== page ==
– 'Breaking Stones 1963-1965. A Band on the Brink of Superstardom'. A brilliant new exhibition and book with photos by Terry O’Neill (1938) and Gered Mankowitz (1946) that captures the youth, the times and the spirit of The Rolling Stones’ formative early years. And documenting 1963–1965 were two young British photographers just starting out in their careers. The exhibition at Eduard Planting Gallery in Amsterdam runs from 14 May until 9 July 2016, Art Daily said.
In the early 1960s, the world was undergoing extraordinary social changes where class, money and power collided and the younger working class became the new idols of art, film, literature and music. In July 1962, a group of young men played a gig at The Marquee Club on Oxford Street, London. They called themselves 'The Rollin' Stones' and little did they know they would soon be making music history.
1963 was a crucial year. There was a whiff in the air. Terry O’Neill, aged just 25, had a few years’ experience photographing musicians and knew that The Rolling Stones had the same magic as another British phenomenon that just recently started to chart, The Beatles. O’Neill’s pictures of The Beatles began to spread and soon the Stones' manager, Andrew Loog Oldham, invited him to see them perform. The photographer was able to capture candid shots both on and off stage, resulting in spontaneous and exciting images and the start of pop pictures in newspapers.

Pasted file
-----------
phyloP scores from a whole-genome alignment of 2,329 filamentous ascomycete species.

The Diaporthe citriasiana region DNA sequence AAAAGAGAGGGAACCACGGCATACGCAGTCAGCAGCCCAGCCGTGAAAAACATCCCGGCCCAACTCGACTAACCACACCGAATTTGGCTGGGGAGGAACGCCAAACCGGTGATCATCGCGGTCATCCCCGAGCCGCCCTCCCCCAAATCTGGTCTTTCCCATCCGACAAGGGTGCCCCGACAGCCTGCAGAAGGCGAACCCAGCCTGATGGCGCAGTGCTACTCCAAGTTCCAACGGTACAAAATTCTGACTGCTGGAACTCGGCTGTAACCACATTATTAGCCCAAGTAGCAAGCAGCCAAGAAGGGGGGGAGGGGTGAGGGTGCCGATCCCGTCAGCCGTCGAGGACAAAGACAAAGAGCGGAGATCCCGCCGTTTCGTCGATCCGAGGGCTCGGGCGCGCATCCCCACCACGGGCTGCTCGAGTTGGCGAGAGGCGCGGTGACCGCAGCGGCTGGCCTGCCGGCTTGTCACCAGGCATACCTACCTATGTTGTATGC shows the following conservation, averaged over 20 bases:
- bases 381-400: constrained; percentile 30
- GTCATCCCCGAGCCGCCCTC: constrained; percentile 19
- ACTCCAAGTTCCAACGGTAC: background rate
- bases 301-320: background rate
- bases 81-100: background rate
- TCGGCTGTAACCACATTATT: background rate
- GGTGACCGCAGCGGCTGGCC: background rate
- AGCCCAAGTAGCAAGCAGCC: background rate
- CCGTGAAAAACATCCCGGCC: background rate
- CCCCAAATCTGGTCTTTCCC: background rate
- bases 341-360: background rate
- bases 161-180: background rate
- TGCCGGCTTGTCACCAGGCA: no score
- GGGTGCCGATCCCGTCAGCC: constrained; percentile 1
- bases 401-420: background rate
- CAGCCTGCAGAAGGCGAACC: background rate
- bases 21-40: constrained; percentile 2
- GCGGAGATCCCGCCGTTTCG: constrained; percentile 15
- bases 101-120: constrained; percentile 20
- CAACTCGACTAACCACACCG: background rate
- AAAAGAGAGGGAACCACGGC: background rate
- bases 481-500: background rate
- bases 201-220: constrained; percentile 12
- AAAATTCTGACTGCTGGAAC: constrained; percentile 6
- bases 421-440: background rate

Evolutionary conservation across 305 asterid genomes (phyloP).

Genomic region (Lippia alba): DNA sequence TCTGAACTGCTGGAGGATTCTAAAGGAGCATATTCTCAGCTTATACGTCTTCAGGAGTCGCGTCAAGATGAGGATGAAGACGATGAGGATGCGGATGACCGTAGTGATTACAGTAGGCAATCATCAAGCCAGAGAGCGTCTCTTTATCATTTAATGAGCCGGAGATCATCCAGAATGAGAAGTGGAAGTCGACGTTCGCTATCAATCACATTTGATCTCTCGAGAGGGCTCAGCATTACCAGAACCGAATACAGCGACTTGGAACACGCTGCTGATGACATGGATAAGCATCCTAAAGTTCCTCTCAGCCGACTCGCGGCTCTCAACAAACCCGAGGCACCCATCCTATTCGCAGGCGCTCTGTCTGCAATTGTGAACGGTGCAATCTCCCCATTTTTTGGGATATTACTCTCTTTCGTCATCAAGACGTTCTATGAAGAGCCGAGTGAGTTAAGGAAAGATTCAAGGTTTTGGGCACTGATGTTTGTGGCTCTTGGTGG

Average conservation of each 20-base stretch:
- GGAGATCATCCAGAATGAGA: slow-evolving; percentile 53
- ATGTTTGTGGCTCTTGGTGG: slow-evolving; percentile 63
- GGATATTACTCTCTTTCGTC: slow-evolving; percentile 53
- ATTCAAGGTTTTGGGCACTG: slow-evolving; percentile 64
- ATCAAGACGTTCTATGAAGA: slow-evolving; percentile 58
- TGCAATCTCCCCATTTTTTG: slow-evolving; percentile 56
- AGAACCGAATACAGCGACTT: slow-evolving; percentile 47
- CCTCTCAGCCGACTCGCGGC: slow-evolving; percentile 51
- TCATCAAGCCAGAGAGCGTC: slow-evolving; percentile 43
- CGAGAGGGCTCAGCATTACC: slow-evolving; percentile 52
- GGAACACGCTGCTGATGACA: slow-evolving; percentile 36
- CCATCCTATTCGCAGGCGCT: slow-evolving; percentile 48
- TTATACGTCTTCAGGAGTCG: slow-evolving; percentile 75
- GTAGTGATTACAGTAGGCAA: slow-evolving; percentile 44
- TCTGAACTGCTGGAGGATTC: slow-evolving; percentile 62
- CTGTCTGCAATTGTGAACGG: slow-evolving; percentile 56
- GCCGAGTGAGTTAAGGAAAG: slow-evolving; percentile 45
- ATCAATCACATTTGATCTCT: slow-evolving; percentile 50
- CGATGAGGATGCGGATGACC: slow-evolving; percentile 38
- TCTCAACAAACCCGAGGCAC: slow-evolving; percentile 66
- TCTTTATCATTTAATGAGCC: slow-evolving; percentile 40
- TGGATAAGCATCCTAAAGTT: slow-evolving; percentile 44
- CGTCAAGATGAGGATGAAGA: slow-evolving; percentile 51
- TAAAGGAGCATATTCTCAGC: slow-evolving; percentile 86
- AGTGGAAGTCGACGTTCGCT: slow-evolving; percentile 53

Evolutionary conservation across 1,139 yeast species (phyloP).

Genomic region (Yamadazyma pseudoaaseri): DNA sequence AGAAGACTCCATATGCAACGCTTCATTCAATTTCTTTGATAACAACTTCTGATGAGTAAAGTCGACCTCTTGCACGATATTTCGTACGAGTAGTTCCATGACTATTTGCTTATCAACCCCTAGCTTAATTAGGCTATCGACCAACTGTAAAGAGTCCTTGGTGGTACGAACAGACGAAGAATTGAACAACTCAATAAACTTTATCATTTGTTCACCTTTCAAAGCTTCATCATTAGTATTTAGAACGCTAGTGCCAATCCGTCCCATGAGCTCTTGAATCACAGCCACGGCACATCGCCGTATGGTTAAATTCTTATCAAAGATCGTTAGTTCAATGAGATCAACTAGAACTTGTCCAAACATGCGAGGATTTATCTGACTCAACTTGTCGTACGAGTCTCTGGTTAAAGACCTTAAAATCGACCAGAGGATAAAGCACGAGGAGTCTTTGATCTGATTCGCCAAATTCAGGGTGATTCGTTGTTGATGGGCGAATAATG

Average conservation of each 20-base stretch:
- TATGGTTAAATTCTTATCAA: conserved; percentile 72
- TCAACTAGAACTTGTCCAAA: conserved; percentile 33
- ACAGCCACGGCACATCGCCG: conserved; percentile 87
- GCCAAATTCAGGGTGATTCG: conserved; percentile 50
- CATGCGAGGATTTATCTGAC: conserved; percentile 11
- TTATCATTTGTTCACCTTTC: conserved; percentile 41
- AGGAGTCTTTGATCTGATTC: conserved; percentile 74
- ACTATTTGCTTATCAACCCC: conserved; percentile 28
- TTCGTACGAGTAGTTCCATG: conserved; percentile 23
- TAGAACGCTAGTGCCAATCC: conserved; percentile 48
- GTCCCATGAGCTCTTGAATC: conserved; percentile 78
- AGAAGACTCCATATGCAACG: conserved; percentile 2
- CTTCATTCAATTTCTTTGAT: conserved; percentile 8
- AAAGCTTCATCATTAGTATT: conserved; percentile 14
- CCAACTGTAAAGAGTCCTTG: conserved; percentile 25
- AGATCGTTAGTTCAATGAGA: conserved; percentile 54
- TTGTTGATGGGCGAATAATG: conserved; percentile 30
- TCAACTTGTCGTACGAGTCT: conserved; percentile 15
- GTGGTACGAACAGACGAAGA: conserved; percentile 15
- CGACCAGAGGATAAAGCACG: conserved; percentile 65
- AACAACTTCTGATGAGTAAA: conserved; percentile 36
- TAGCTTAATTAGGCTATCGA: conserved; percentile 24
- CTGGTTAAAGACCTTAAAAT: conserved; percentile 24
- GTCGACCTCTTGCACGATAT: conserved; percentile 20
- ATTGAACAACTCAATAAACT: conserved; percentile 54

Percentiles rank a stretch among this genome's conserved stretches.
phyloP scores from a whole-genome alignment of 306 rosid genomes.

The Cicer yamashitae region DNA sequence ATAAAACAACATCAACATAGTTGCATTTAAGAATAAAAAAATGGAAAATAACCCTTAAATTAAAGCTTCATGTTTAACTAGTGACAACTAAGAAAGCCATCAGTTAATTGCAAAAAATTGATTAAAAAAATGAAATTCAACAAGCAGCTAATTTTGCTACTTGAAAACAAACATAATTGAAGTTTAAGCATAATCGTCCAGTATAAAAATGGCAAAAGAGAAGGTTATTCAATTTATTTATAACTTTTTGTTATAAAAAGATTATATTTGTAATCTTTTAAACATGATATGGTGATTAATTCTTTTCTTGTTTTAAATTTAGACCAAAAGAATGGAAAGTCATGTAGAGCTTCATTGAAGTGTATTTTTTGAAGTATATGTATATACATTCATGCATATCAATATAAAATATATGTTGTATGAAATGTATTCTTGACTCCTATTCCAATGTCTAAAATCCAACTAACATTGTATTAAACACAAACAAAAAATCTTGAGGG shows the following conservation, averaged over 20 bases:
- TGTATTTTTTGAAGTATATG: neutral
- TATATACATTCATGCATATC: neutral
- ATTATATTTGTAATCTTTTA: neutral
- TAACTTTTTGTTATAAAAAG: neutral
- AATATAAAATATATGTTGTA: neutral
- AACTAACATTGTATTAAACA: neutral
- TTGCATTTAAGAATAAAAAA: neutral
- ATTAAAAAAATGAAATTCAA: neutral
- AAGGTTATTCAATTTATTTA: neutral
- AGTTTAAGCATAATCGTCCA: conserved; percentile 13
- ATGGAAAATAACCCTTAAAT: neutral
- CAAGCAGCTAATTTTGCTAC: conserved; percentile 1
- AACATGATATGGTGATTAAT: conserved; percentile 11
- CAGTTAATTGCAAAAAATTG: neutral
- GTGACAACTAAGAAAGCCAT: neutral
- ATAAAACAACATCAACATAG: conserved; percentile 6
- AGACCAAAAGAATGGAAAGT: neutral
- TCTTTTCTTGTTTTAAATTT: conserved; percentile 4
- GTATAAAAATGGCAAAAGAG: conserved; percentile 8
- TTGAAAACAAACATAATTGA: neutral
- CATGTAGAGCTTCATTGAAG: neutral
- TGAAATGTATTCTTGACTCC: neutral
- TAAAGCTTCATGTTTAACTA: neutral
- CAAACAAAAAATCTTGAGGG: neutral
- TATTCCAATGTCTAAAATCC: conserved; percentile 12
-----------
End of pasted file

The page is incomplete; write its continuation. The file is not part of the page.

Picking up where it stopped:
As the band was starting to record and tour, Gered Mankowitz came along. His first shoot, the now famous Mason’s Yard session, was so fruitful, Gered was asked to tag along on tour to America. He was a mere 19 when he picked-up his camera and joined the band in 1965. During this 9 week tour Gered photographed The Rolling Stones on stage and off. He continued working with the Stones as their 'official' photographer, producing photos for albums, press and publicity.